what is good ratio??

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what is good ratio??

Postby spitboi » March 23rd, 2009, 11:02 am

I have come back to my high school team for spring from another club and I realized that when I am on the water we are hopeless. We constantly have an unset boat and it is miserable, only a few rowers know how to make a balanced boat. We do not have anyone that is a capable stroke and this is only one of the issues I can say off the top of my head. (sorry for starting off extremely negatively..).

What really is something I have yet to have an understanding for is how do you know what your ratio should be at?? If I ask to become stroke seat I feel like I might be good since I have a good idea of how to keep a good ratio but I don't know what the actual timing should be for each stroke (I know that it varies on a situation but in general). How should I be counting in my head to make sure that it is kept at a good pace? I have really been wanting to know for some time (I have even googled it many times!!).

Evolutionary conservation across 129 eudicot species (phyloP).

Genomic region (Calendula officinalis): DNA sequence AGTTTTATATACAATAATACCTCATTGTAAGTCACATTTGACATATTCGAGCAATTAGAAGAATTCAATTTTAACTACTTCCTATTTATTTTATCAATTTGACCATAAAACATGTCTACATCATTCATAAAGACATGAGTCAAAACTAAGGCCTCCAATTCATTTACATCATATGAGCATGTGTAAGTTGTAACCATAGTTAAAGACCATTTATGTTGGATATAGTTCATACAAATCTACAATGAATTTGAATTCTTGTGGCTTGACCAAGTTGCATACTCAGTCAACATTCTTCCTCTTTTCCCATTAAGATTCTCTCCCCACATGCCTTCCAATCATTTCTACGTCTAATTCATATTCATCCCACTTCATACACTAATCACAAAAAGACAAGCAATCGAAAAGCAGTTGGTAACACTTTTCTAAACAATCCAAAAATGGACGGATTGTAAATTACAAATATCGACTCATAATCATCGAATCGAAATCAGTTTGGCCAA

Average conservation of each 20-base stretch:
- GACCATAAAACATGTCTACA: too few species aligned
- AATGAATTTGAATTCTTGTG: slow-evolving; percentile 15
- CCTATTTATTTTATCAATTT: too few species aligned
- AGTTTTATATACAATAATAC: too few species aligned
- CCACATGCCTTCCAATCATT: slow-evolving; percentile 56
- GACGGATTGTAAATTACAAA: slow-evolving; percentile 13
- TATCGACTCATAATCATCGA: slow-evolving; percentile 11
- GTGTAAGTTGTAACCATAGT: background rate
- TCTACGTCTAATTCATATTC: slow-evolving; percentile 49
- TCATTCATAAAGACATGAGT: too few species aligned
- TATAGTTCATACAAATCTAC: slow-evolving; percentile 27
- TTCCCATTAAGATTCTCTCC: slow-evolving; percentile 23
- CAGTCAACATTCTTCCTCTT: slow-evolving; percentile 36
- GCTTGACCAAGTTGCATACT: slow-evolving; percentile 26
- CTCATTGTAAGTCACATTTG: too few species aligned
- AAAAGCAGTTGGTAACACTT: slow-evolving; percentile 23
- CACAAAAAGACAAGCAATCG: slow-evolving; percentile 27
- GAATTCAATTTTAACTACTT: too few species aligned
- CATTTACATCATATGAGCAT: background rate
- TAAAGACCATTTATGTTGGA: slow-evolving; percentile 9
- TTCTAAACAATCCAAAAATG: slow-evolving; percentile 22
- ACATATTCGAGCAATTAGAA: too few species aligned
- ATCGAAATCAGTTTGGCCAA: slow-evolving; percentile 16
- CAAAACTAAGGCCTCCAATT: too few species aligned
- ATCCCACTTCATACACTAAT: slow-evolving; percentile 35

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Postby bloomp » March 23rd, 2009, 12:27 pm

Sounds like you're in a rough spot. But don't be afraid to step up and try to make things better - remember, as a rower only you can change your situation. You have the power to help set the boat better, you can tell the coxswain things to remind the rower, you can talk with the coach and other rowers (that normally works best after practice, not in the boat).

But, good ratio is really determined by the rating, which is determined by the pressure. At a low stroke rating, (16spm, 18spm, 20spm) the ratio should be about 1:3 or 1:4, or 1 count through the drive, three/four on the recovery. As you build pressure, the ratio should never be any faster than 1:2, as you always need that control on the recovery to minimize checking the boat.

If you've never stroked before, you probably don't know how frustrating it can be to deal with rush, and that's one thing that probably makes everything worse is people in boats trying to get to the next stroke faster. If you as a rower focus on controlling that recovery and not letting your legs/feet jerk you up the slide, you're conserving energy, not checking the boat, and not messing up the rest of the people in the boat.